WINE IN FRANCE: 3 Chef-Restaurateurs Talk About Lists

International Herald Tribune

September 22, 1978

Why must one be so frequently reduced, even in many of the best restaurants where the chef is also the owner, to nondescript lists of wines from the most predictable and least interesting shippers?

The food may be very good but the wines totally lack charm, liveliness or personality. Half the pleasure of the meal is destroyed in the wineglass.

Three chef-restaurateurs who are exceptionally good winetasters were asked what they made of this curious situation. Alain Dutournier of Au Trou Gascon, Jean-Pierre Morot-Gaudry, whose restaurant carries his last name, and Robert Vifian of the Tan Dinh are friends precisely because of their common interest in wine and subtle cuisine. The discussion took place the evening of the Tan Dinh's reopening in an elegant new setting on the Rue de Verneuil.

Alain Dutournier: "You have to have a passion for wine. It almost has to be a personal vice. Chefs who don't know wine don't have the cult of the table in any sense. Real subtlety in cooking is as rare among chefs as knowing wine."

Jean-Pierre Morot-Gaudry: "For 25 years after the war the aim of chefs everywhere was to make the same haute cuisine to perfection. They never got out of the kitchen. Today we're looking for something else."

Dutournier: "A lot of chefs still brag about how much they drink, not how many different wines or of what quality they've tasted. On the rare occasions when they do go to the vineyards, they announce that they're from this or that restaurant as if that alone proves how much they know about wine."

Robert Vifian: "My grandfather was already interested in wine but it particularly amused me because no Vietnamese restaurateur had ever gone seriously into wine. The growers may be a little surprised when they first see me, but they don't care who you are if you know how to taste well.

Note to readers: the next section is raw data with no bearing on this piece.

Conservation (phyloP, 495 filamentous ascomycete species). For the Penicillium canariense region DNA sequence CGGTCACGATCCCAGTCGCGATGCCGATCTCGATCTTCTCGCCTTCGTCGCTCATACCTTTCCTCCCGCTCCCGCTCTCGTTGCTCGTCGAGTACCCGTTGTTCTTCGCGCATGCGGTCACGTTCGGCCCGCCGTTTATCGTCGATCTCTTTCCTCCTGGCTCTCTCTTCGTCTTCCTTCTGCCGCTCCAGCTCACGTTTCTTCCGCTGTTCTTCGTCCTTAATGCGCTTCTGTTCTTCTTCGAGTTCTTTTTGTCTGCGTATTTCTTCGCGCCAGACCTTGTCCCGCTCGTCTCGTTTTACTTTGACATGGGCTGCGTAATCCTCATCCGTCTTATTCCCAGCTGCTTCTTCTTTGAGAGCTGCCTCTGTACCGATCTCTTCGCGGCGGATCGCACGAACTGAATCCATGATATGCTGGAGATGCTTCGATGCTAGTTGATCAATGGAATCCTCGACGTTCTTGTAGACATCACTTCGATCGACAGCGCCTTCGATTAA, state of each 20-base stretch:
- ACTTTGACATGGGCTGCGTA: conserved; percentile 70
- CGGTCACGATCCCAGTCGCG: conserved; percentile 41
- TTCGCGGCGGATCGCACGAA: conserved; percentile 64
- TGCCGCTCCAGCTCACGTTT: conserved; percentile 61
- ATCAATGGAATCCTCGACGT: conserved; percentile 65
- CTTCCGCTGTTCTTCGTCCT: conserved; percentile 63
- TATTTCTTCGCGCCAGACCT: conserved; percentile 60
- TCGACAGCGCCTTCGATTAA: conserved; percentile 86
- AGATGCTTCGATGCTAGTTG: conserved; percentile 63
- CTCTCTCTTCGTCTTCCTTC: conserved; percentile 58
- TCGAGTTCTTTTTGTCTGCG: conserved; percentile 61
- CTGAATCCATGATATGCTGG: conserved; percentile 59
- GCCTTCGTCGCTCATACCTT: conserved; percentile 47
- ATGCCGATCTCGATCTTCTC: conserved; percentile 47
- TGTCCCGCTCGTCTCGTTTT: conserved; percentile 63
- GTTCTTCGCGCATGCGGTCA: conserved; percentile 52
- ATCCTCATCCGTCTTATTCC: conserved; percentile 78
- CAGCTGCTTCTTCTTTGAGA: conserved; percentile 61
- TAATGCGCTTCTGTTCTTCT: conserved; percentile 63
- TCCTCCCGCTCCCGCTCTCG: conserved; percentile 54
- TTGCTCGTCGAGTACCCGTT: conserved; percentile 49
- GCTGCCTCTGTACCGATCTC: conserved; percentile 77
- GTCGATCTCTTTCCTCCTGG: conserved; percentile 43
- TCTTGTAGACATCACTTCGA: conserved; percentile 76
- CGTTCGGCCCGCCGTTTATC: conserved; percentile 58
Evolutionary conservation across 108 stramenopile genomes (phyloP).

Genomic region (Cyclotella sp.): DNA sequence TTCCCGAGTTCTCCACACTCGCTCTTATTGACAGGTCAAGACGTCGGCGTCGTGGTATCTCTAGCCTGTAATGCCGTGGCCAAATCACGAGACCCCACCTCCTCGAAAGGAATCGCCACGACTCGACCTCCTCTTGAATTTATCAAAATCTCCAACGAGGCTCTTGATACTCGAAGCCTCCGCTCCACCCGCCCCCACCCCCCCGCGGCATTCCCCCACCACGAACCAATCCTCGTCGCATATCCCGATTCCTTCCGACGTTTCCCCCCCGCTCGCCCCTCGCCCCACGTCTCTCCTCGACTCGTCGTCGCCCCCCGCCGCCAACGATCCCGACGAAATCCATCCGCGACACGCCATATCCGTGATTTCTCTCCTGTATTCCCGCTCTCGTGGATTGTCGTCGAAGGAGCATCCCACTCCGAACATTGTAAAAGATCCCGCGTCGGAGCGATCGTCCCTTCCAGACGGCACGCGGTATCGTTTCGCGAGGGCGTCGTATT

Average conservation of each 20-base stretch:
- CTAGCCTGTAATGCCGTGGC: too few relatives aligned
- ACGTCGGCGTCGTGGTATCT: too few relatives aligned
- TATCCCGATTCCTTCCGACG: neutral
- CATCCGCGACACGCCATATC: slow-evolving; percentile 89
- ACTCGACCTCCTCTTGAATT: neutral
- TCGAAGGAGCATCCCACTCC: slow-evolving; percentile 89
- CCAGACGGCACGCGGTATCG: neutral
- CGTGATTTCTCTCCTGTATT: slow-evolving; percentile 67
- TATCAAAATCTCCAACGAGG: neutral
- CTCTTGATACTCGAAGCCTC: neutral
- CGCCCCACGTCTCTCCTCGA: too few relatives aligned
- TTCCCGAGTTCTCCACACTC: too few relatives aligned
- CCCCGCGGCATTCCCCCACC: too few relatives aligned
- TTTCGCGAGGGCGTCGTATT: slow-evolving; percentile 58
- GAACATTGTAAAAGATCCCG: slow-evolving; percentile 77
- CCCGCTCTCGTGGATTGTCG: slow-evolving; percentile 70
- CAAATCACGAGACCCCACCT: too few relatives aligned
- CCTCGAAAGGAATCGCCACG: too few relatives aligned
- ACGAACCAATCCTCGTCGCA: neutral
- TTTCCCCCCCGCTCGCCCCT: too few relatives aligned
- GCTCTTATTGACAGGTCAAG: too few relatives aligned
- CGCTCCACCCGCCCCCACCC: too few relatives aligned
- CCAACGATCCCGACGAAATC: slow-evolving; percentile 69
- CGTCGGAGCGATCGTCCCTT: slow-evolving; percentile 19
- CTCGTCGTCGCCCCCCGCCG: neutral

"And it's fun to match wits with them because they always try to get the better of you. That's why it's more of a challenge to buy Burgundy than Bordeaux. You have to hunt around more to find a top-quality wine."

Morot-Gaudry: "I have to agree but then I'm from Burgundy myself! A few years ago Alain and I began tasting wines together. He comes from the southwest of France and he claimed there were no good Burgundies. I told him he was wrong and proved it to him in tasting sessions lasting into the early hours."

Vifian: "As a foreigner, I had to read a lot first and then do my tasting, but it keeps me objective and gives me an overall view. A Frenchman begins by tasting and then reads later."

Dutournier: "As soon as I've put together a new dish, my first question is what wine will go with it. The easy way out for a chef is Beaujolais. It goes with almost anything and it's perfumed.

"But we have two publics to satisfy. The average client will not necessarily like the wines that someone with a certain amount of wine culture does. Needless to say, I prefer the second type of client."

Vifian: "A lot of restaurants have a wine list only to justify a Michelin star. They couldn't care less if a wine comes from a good grower or through a representative selling nothing but shippers' wines so long as it has the right appellation contrôlée."

Morot-Gaudy: "I hate to sell a really good wine to some idiot who insists on ordering it when it's far too young and then tells me it was no good. We have to protect our good wines with easy ones like Beaujolais or Sancerre."

Vifian: "My aim is selfish. My cellar is as much for myself as it is for my clients. I also find it stimulating to be the first Oriental restaurateur with a great wine list. It motivates me to keep searching for new and better wines.

"You often find the same wines from the same representatives in many restaurants. It becomes boring because there are no surprises; If only more restaurateurs, chefs or not, would go to the vineyards and do their own buying, there would be more variety. Among the younger chefs more and more do try to learn wine. It's a question of education, time and laziness whether they do or not."

Morot-Gaudry: "I spend an hour or two a day on wine alone. I have to keep up with new wine articles and books, work in the cellar and receive representatives, whether they interest me or not. And taste with friends. I never taste alone."

Vifian: "Never. I always taste and buy with my brother Fred or another serious winetaster."

Does that answer why so few chefs are good winetasters? At least it shows the passion and effort required to become one. And it helps to explain the sort of cellar filled with 50,000 or so bottles from growers that each of these three chef-restaurateurs has built up.

And if you don't think Vietnamese cooking can go with the best of French wines, you have a pleasant discovery in store.